Woodblossom woodworks art yakimaherald.com

The Yakima Valley is a place of beauty, growth, and diversity. The same can be said for our art community, and Naches artist Guy Brooke’s work is a perfect fit for our eclectic art scene. He combines ancient and modern methods to hew beautiful scenes from hunks of rough wood. His most popular product is custom made doors, which he markets through Woodblossom Woodworks. Brooke’s doors are often recreations of our area’s natural beauty. Among his favorites are “Buffalo Hunt” and “Eagle in Canyon.”

“A beautiful door can dress up a house real fast,” Brooke said. “I do all kinds of doors as well as arches and some furniture, and screen doors are catching on right now.” Brooke’s wood of choice is alder, a hardwood which he calls the “poor man’s cherry.” The wood grain is similar to the more expensive cherry, and alder doesn’t warp or crack.

One area Brooke doesn’t scrimp on is effort. A custom carved piece begins with a kiln-dried door from a manufacturer in Portland. The first step is sandblasting, a technique he learned while in New Mexico. There, he put that skill to use making large signs for cities. He then moved into making custom tables, chairs, dressers, and cabinets and began incorporating his love of art by carving scenes into the chairs and tables. When Brooke and his wife Barbara moved to Naches, he decided to focus on doors.

The Colorado native has called the Valley home since moving here during the monster snow season of 1996. One draw for him was the fact that Yakima is so similar to the Four Corners area of New Mexico, where he served as a music pastor after Bible college. It is also where he learned woodworking as a means of supplementing his income. He now puts his self-taught traditional hand carving skills to use in his 384-square-foot shop. He noted that often the sale of a door leads to additional work.

“Folks almost always want something else,” he said. He has been hired to gut and remodel a bathroom and to add custom window frames to go with a new door. His current project is a large arch that will rise above a recent door and side panel installation. Such work begins with a visit to measure and size up the project. Using photos, Brooke will create a plan and get client approval. “The next step is to use my illustration and draw it out on paper. Then I make an overhead image and enlarge it onto the wood. From there I outline the scene with sandblasting and finally carve the illustration into the wood. It turns out a really nice contrast,” he explained.

While Brooke pointed out that the customer determines the theme, many local orders are for outdoor scenes with quail being a particular favorite. He is also branching out with a new product — Retro-Racks, which he described as functional art, “where old wood and posters collide.” He explained “Customers can provide their own photo, poster, or choose from one I have made.”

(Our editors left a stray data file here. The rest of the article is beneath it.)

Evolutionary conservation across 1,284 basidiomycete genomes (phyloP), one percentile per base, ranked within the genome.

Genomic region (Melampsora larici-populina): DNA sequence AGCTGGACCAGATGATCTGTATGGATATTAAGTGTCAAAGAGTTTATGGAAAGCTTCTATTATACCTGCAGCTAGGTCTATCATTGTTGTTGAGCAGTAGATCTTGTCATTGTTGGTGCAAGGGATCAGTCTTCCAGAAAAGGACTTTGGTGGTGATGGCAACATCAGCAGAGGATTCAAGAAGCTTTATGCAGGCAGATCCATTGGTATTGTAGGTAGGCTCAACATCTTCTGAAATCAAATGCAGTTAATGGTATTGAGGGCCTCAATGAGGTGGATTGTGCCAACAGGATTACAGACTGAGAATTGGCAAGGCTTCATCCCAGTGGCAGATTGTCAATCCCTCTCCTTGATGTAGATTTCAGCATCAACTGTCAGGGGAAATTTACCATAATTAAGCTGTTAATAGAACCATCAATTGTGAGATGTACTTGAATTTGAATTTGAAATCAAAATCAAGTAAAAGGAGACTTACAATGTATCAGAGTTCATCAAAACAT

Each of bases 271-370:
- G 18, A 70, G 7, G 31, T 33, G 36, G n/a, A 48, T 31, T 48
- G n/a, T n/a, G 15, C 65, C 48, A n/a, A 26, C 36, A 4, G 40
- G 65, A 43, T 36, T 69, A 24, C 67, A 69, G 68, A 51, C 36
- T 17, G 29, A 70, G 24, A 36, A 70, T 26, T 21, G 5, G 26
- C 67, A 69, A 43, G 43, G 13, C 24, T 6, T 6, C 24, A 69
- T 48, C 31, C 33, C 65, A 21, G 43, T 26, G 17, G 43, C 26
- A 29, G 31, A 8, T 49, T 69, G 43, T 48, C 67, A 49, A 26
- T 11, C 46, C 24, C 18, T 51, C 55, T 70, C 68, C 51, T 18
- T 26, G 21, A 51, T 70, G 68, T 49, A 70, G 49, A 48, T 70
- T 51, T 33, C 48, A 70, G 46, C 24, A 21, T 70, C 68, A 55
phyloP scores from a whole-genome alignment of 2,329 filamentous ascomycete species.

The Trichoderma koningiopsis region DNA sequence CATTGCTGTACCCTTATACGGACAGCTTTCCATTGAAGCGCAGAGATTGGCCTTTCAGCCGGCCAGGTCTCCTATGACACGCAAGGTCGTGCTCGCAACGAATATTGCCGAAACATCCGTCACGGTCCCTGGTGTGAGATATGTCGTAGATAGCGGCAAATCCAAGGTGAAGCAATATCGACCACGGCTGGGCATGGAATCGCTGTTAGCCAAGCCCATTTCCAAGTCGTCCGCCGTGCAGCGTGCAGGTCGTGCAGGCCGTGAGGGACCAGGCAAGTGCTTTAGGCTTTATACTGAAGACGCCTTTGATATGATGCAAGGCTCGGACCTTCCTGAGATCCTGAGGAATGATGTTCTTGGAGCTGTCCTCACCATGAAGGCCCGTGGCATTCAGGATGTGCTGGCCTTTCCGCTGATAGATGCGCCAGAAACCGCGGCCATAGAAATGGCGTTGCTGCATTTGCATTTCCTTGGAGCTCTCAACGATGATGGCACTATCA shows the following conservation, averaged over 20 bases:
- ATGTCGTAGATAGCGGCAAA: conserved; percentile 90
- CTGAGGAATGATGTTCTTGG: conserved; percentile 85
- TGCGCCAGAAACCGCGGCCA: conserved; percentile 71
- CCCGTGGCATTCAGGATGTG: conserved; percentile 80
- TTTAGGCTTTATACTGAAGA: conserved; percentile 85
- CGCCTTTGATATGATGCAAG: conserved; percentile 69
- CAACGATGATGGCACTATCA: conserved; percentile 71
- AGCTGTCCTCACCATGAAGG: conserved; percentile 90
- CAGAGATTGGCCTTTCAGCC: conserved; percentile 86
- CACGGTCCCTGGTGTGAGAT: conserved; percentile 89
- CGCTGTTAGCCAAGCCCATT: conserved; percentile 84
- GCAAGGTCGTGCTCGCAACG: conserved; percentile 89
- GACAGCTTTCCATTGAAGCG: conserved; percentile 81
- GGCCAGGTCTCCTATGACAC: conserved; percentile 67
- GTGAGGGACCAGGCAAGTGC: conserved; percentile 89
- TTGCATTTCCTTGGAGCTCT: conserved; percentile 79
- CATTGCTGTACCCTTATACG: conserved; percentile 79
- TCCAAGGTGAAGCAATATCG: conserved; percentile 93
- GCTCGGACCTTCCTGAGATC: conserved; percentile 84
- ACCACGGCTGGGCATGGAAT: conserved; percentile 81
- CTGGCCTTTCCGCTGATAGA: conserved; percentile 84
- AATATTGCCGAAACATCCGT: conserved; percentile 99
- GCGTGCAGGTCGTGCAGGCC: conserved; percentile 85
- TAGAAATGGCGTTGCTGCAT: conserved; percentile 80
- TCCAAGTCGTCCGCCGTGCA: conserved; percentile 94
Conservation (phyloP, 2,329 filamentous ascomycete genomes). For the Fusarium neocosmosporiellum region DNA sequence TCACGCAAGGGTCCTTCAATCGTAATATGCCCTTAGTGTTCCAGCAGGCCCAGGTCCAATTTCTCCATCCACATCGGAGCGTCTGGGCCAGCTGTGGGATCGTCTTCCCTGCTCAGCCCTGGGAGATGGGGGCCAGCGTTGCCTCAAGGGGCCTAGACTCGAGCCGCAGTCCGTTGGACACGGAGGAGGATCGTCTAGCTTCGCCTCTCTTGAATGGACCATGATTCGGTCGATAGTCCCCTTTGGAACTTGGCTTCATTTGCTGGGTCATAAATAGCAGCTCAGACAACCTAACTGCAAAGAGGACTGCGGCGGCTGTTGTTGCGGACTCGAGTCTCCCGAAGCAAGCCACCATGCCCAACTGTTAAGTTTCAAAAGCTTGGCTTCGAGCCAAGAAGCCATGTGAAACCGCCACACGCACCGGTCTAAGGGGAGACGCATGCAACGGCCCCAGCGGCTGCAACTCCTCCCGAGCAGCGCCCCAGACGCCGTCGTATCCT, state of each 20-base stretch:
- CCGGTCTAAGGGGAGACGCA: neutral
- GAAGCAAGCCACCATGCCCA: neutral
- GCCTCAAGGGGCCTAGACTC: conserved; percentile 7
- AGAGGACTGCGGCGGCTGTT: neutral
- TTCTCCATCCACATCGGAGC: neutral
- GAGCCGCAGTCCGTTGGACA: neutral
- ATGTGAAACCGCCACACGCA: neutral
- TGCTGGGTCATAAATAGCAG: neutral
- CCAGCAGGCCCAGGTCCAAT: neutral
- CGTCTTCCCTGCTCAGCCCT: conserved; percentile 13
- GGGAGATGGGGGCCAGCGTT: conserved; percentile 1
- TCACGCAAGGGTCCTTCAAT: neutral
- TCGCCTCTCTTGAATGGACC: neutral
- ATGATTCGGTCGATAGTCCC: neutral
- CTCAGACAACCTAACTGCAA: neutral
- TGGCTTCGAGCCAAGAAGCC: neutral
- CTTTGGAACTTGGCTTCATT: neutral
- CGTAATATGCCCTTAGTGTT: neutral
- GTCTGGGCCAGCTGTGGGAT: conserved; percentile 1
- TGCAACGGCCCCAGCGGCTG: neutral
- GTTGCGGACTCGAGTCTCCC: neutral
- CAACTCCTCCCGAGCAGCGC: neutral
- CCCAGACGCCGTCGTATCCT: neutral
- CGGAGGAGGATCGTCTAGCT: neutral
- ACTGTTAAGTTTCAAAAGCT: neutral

He uses old orchard props to create the custom-designed racks, which can hold everything from a coat and hat, a wine bottle and glasses or even a guitar. The guitar racks have proven most popular. Brooke is in the process of applying for a trademark for the name Retro-Racks. His plan is to sell them in catalogs.

The father of two and grandfather of five is a busy man. In addition to custom woodworking, growing blueberries, and teaching guitar, he has written two fantasy adventure stories aimed at tweens and young teens as well as “Pepper the Preschool Puppy” for younger children. He hired a student from a Florida art school as his illustrator and self-published them. But even with a social media presence, Brooke said marketing remains a hurdle for artists, especially for authors, where the competition numbers in the millions. Seeking ideas, Brooke Googled websites for Yakima artists and ended up at YakimaArt.com

“I can be as creative as I want all day long and have the best product in the world but if nobody knows about it, what good is it? That is the biggest hurdle to being an independent artist,” he explained. The exposure from an affordable online marketplace like YakimaArt.com can make all the difference. “The website has been very helpful to me as a selling tool. It also helps spread the word because there is nothing better for selling art than word of mouth.” The website serves as an information and promotional page for regional artists and events. Featured media on the site ranges from fired clay and wood creations to jewelry and paintings. Visitors can also find listings for local studios, galleries and displays, and links to artists’ websites.